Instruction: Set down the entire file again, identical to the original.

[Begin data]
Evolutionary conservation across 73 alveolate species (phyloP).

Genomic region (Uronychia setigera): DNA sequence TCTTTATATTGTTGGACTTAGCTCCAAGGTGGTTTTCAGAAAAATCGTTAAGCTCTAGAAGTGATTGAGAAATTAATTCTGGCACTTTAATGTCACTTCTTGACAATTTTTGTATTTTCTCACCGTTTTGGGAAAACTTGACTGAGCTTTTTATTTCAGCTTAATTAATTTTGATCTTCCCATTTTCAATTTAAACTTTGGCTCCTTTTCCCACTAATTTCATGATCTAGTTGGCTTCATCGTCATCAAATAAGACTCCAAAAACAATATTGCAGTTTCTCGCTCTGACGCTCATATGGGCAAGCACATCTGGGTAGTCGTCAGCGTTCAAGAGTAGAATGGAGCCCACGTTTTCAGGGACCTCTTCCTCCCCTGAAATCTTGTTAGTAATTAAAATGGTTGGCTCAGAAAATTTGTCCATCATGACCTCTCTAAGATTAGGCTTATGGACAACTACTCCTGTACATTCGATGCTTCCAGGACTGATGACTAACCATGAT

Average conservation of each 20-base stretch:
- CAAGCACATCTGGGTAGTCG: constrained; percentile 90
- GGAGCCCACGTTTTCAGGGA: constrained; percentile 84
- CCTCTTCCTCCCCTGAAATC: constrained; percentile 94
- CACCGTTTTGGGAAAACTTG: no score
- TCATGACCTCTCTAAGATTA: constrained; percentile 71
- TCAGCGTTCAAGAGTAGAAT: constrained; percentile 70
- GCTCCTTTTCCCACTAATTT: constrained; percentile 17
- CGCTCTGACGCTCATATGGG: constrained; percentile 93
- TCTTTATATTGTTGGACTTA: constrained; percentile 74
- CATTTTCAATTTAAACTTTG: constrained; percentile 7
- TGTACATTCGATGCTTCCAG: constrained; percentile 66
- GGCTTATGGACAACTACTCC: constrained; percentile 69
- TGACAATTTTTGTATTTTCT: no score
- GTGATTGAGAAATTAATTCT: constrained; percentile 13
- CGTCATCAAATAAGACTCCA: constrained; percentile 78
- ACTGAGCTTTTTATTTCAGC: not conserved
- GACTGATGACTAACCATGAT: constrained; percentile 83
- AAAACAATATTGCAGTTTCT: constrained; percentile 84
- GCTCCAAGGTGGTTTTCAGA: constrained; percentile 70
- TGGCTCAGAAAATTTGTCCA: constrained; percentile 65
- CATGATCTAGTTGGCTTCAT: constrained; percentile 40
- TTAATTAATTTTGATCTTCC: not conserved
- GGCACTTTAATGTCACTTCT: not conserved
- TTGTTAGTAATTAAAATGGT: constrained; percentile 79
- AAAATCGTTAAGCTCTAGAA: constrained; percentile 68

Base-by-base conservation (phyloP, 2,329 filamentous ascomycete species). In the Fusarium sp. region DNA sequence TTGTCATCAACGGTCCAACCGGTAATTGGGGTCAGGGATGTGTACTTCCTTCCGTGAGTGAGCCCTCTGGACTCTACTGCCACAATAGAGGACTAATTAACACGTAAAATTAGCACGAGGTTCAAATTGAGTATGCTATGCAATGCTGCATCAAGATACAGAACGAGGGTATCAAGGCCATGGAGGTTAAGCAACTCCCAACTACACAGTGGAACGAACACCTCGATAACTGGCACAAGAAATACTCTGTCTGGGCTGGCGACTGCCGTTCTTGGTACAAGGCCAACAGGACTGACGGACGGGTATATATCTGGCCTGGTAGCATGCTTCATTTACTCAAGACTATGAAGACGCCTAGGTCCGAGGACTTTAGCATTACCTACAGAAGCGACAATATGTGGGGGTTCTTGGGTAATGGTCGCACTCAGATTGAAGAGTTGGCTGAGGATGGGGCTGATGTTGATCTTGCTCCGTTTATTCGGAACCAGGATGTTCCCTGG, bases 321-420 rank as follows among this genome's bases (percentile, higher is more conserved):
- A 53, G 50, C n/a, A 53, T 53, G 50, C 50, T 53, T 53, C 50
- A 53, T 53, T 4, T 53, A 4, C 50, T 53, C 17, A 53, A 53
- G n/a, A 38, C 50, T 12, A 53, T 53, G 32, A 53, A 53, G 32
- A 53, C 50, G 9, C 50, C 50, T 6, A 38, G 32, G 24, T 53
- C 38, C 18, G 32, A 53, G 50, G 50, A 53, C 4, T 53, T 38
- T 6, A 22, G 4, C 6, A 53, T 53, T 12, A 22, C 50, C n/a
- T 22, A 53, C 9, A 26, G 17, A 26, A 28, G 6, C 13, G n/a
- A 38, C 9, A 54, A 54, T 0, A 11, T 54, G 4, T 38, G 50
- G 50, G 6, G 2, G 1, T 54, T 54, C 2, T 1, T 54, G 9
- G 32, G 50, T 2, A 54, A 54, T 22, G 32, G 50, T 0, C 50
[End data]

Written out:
Evolutionary conservation across 73 alveolate species (phyloP).

Genomic region (Uronychia setigera): DNA sequence TCTTTATATTGTTGGACTTAGCTCCAAGGTGGTTTTCAGAAAAATCGTTAAGCTCTAGAAGTGATTGAGAAATTAATTCTGGCACTTTAATGTCACTTCTTGACAATTTTTGTATTTTCTCACCGTTTTGGGAAAACTTGACTGAGCTTTTTATTTCAGCTTAATTAATTTTGATCTTCCCATTTTCAATTTAAACTTTGGCTCCTTTTCCCACTAATTTCATGATCTAGTTGGCTTCATCGTCATCAAATAAGACTCCAAAAACAATATTGCAGTTTCTCGCTCTGACGCTCATATGGGCAAGCACATCTGGGTAGTCGTCAGCGTTCAAGAGTAGAATGGAGCCCACGTTTTCAGGGACCTCTTCCTCCCCTGAAATCTTGTTAGTAATTAAAATGGTTGGCTCAGAAAATTTGTCCATCATGACCTCTCTAAGATTAGGCTTATGGACAACTACTCCTGTACATTCGATGCTTCCAGGACTGATGACTAACCATGAT

Average conservation of each 20-base stretch:
- CAAGCACATCTGGGTAGTCG: constrained; percentile 90
- GGAGCCCACGTTTTCAGGGA: constrained; percentile 84
- CCTCTTCCTCCCCTGAAATC: constrained; percentile 94
- CACCGTTTTGGGAAAACTTG: no score
- TCATGACCTCTCTAAGATTA: constrained; percentile 71
- TCAGCGTTCAAGAGTAGAAT: constrained; percentile 70
- GCTCCTTTTCCCACTAATTT: constrained; percentile 17
- CGCTCTGACGCTCATATGGG: constrained; percentile 93
- TCTTTATATTGTTGGACTTA: constrained; percentile 74
- CATTTTCAATTTAAACTTTG: constrained; percentile 7
- TGTACATTCGATGCTTCCAG: constrained; percentile 66
- GGCTTATGGACAACTACTCC: constrained; percentile 69
- TGACAATTTTTGTATTTTCT: no score
- GTGATTGAGAAATTAATTCT: constrained; percentile 13
- CGTCATCAAATAAGACTCCA: constrained; percentile 78
- ACTGAGCTTTTTATTTCAGC: not conserved
- GACTGATGACTAACCATGAT: constrained; percentile 83
- AAAACAATATTGCAGTTTCT: constrained; percentile 84
- GCTCCAAGGTGGTTTTCAGA: constrained; percentile 70
- TGGCTCAGAAAATTTGTCCA: constrained; percentile 65
- CATGATCTAGTTGGCTTCAT: constrained; percentile 40
- TTAATTAATTTTGATCTTCC: not conserved
- GGCACTTTAATGTCACTTCT: not conserved
- TTGTTAGTAATTAAAATGGT: constrained; percentile 79
- AAAATCGTTAAGCTCTAGAA: constrained; percentile 68

Base-by-base conservation (phyloP, 2,329 filamentous ascomycete species). In the Fusarium sp. region DNA sequence TTGTCATCAACGGTCCAACCGGTAATTGGGGTCAGGGATGTGTACTTCCTTCCGTGAGTGAGCCCTCTGGACTCTACTGCCACAATAGAGGACTAATTAACACGTAAAATTAGCACGAGGTTCAAATTGAGTATGCTATGCAATGCTGCATCAAGATACAGAACGAGGGTATCAAGGCCATGGAGGTTAAGCAACTCCCAACTACACAGTGGAACGAACACCTCGATAACTGGCACAAGAAATACTCTGTCTGGGCTGGCGACTGCCGTTCTTGGTACAAGGCCAACAGGACTGACGGACGGGTATATATCTGGCCTGGTAGCATGCTTCATTTACTCAAGACTATGAAGACGCCTAGGTCCGAGGACTTTAGCATTACCTACAGAAGCGACAATATGTGGGGGTTCTTGGGTAATGGTCGCACTCAGATTGAAGAGTTGGCTGAGGATGGGGCTGATGTTGATCTTGCTCCGTTTATTCGGAACCAGGATGTTCCCTGG, bases 321-420 rank as follows among this genome's bases (percentile, higher is more conserved):
- A 53, G 50, C n/a, A 53, T 53, G 50, C 50, T 53, T 53, C 50
- A 53, T 53, T 4, T 53, A 4, C 50, T 53, C 17, A 53, A 53
- G n/a, A 38, C 50, T 12, A 53, T 53, G 32, A 53, A 53, G 32
- A 53, C 50, G 9, C 50, C 50, T 6, A 38, G 32, G 24, T 53
- C 38, C 18, G 32, A 53, G 50, G 50, A 53, C 4, T 53, T 38
- T 6, A 22, G 4, C 6, A 53, T 53, T 12, A 22, C 50, C n/a
- T 22, A 53, C 9, A 26, G 17, A 26, A 28, G 6, C 13, G n/a
- A 38, C 9, A 54, A 54, T 0, A 11, T 54, G 4, T 38, G 50
- G 50, G 6, G 2, G 1, T 54, T 54, C 2, T 1, T 54, G 9
- G 32, G 50, T 2, A 54, A 54, T 22, G 32, G 50, T 0, C 50